The said order came on an application seeking transfer of proceedings filed by a wife of an accused in a matrimonial cruelty case.
Shital Aditya Jibhkate V. State of Maharashtra & Ors
The Nagpur Bench of the Bombay High Court recently rejected an application filed for transfer of trial proceedings from Nagpur to Akola for offenses under 498 A of the Indian Penal Code, 1860.
Although the law prioritizes the convenience of the wife while dealing with the matrimonial disputes, Justice AK Kilor was of the view that the criminal case cannot be equated with matrimonial proceedings.
“In a criminal case, the consequences of non-appearance of the accused would be quite drastic and thus, the said consequences cannot be ignored while considering the request of transfer of criminal trial to Akola, for her convenience," the single judge stated.
Section 498-A of the Indian Penal Code deals with punishments for the offense of a husband and/or his kin subjecting the wife to cruelty.
The applicant moved the application citing financial, medical and jurisdictional difficulties. She submitted that since she is unemployed, she does not earn any income. Adding health issues to the application.
She claimed that she was advised bed-rest by a doctor on account of having suffered a miscarriage in March last year. Her plea also stated that since three connected matrimonial matters were pending at the Akola court, the criminal proceeding ought to be transferred for the sake of her convenience.
Further, she alleged that her life was under threat and placed reliance on the judgment of Gujarat High Court in Dharmendrabhai Patadia vs State of Gujarat & Ors.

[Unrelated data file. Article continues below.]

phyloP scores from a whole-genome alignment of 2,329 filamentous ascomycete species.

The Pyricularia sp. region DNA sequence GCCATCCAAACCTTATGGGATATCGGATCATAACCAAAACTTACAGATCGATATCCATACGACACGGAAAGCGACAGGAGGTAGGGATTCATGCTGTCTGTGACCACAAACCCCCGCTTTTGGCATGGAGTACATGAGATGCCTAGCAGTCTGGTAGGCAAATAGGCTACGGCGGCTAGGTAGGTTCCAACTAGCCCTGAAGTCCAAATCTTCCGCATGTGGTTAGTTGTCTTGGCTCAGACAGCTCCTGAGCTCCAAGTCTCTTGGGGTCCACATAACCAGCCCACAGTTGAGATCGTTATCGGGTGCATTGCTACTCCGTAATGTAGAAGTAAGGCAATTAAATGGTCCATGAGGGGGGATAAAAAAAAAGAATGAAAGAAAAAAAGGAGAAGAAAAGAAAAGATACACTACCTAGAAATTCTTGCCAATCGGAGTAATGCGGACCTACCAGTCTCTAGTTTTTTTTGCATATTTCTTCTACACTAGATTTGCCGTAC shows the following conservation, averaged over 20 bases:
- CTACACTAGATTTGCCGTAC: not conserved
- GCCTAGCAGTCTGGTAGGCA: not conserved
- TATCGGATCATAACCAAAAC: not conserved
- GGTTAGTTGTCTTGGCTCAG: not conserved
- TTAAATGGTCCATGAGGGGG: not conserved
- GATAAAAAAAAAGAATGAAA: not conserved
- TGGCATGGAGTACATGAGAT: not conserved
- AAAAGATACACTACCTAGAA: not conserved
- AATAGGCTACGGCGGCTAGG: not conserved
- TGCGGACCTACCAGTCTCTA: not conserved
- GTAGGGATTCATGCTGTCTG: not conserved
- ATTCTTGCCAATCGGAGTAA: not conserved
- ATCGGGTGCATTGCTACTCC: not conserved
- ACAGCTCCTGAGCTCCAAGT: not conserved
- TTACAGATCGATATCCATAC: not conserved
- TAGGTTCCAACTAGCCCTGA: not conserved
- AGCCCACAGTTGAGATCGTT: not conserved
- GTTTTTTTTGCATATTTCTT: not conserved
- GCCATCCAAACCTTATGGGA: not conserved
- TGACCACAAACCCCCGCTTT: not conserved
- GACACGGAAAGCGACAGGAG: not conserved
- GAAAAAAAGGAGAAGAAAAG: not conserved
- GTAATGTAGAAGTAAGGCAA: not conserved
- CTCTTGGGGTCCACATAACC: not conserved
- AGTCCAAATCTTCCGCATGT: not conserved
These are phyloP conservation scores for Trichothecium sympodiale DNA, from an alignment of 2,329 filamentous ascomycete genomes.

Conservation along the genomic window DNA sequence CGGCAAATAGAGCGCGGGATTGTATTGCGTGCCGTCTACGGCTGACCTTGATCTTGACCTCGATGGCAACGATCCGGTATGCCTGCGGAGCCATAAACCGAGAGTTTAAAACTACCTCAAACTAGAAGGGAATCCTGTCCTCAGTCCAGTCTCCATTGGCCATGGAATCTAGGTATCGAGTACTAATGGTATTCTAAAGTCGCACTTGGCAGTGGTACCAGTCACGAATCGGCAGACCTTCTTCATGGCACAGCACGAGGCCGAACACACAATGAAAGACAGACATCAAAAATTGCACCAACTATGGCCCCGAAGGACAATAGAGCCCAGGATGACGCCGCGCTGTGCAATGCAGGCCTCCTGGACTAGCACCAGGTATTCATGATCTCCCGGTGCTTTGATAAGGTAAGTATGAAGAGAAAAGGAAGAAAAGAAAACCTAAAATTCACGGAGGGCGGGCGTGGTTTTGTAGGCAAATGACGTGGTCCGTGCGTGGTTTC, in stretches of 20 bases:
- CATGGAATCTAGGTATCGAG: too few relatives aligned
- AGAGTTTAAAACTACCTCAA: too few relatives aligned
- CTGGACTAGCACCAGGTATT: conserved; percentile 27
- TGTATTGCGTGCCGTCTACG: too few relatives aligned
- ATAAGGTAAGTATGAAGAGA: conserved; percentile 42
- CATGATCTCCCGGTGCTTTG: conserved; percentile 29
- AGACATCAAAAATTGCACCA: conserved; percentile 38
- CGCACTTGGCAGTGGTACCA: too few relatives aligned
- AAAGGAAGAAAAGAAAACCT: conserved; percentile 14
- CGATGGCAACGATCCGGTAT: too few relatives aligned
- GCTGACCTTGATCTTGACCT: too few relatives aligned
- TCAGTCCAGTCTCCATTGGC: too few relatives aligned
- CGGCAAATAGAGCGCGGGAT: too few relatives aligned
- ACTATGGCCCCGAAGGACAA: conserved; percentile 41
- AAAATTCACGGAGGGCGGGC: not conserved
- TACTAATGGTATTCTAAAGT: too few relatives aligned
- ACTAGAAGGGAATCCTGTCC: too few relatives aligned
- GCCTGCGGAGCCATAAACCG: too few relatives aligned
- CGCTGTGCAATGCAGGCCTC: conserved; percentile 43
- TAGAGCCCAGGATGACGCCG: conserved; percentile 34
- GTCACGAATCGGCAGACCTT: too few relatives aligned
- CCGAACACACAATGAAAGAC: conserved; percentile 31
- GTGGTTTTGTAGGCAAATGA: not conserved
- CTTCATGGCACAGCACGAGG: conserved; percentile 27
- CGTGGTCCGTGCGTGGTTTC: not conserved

Her plea was strongly opposed by the accused-respondents as they were of the view that her role in the criminal proceedings was minimal, and did not demand her attendance on every date of hearing. They highlighted that, in contrast, non-attendance on their part would yield drastic results in the form of issuance of bailable or non-bailable warrants.
The Court's attention was brought to the fact that all the 22 witnesses were residents of Nagpur. Their convenience is relevant, it was submitted.
Relying on the Supreme Court's judgment in Jyoti Mishra vs Dhananjaya Mishra, the respondents asserted that a criminal case and matrimonial proceedings cannot be equated. Hence, they requested the Court to not consider the application for transfer of proceedings.
The High Court rejected the application, holding that the convenience of the 22 witnesses was relevant.
The applicant was represented by Advocate SP Sontakke. Advocate AN Jaiswal appeared for the respondents. Additional Public Prosecutor SD Sirpurkar represented the State of Maharashtra.